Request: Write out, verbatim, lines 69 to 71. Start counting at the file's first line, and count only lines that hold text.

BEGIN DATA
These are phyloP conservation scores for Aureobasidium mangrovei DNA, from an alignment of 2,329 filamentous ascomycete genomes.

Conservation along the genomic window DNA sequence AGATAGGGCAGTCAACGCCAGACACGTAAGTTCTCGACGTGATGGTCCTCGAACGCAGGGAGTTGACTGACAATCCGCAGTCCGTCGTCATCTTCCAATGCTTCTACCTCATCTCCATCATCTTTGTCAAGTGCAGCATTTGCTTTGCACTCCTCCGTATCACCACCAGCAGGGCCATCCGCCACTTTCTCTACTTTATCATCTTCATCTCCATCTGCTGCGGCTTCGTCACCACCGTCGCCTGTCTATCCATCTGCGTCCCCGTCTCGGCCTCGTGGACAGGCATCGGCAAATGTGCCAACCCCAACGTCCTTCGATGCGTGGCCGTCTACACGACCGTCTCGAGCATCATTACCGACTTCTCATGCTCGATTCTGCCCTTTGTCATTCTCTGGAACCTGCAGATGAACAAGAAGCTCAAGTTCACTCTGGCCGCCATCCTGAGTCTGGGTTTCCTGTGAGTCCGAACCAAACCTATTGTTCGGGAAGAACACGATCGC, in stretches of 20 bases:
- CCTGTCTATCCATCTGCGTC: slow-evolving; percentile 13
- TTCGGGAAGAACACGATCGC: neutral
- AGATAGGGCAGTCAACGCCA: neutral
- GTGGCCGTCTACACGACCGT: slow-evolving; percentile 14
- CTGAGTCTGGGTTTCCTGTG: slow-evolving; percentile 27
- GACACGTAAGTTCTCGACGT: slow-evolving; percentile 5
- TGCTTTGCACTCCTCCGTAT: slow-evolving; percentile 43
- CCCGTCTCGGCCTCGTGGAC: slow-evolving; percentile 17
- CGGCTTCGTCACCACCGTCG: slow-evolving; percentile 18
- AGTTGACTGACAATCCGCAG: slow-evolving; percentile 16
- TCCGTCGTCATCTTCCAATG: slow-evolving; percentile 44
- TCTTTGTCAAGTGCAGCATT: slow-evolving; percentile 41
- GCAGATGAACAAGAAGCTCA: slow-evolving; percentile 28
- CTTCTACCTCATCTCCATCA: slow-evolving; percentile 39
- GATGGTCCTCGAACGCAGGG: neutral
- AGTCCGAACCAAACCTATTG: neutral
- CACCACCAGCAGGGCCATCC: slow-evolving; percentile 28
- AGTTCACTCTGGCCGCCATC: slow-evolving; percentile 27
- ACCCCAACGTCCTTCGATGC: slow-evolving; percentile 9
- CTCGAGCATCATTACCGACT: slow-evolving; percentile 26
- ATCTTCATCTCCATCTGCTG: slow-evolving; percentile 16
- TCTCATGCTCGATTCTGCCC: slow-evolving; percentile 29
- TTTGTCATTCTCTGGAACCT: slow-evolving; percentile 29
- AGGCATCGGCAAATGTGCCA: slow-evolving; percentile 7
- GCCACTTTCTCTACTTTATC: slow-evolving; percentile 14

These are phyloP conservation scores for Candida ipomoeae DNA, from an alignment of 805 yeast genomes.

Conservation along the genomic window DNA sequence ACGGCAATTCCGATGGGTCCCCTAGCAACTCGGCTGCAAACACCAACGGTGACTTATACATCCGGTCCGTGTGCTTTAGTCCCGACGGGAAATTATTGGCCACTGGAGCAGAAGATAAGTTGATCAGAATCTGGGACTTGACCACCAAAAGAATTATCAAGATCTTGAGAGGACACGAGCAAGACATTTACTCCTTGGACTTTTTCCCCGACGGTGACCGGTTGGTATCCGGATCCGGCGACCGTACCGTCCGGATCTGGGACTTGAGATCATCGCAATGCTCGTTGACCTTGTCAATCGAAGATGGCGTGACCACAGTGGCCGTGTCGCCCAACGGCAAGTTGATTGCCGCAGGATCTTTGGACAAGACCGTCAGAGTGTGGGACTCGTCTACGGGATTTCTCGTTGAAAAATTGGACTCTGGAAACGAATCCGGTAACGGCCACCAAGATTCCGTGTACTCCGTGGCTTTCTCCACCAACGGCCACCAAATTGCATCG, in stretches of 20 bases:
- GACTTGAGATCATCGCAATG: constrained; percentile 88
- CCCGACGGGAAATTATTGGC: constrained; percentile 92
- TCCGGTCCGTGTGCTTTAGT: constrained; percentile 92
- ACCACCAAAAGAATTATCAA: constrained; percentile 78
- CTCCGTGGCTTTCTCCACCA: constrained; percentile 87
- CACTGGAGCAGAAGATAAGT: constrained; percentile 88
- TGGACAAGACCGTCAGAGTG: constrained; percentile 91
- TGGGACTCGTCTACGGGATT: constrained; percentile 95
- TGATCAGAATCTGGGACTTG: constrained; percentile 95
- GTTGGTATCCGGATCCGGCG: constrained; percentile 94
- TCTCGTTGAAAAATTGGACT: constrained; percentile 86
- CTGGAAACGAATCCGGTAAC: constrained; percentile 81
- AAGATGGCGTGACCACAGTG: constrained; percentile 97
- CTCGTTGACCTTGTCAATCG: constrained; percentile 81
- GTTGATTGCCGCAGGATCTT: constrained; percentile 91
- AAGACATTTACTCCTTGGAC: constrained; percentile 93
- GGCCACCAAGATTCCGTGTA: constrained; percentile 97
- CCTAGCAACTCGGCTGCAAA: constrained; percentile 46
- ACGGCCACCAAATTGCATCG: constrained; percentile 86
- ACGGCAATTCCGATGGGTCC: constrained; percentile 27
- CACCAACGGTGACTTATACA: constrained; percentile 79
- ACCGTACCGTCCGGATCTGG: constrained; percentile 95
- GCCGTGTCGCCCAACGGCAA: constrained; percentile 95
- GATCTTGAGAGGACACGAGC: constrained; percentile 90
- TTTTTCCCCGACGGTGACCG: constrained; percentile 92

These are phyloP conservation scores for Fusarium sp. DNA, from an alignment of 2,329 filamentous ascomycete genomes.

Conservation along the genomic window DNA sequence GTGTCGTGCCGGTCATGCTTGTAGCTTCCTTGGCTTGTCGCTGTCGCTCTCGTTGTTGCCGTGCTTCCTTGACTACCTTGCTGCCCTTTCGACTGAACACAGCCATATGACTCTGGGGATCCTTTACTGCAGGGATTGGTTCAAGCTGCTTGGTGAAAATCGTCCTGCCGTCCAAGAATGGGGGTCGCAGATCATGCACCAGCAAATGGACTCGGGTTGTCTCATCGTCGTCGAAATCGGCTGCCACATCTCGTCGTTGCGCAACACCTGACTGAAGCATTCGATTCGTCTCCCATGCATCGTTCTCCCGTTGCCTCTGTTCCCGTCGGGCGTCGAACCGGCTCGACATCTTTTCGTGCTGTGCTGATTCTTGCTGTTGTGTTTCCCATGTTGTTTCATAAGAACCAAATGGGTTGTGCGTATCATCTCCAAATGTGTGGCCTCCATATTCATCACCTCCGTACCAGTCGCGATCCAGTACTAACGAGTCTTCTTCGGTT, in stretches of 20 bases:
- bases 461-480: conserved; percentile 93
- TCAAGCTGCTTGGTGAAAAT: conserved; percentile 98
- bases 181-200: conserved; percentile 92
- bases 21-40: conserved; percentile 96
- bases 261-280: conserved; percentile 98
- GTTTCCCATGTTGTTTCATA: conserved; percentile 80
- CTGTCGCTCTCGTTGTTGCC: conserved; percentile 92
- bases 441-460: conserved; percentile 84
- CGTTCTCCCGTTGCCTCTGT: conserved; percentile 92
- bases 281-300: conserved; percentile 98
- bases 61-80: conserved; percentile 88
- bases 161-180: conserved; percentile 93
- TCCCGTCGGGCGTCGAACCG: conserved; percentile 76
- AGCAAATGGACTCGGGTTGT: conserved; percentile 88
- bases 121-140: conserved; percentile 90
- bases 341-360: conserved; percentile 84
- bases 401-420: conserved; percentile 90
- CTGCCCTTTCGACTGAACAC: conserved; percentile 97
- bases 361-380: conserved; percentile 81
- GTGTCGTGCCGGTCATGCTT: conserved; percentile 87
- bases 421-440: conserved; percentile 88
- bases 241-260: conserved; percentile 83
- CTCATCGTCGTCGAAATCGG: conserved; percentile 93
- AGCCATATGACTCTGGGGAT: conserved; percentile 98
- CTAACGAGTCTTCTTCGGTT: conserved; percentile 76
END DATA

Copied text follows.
- TCCCGTCGGGCGTCGAACCG: conserved; percentile 76
- AGCAAATGGACTCGGGTTGT: conserved; percentile 88
- bases 121-140: conserved; percentile 90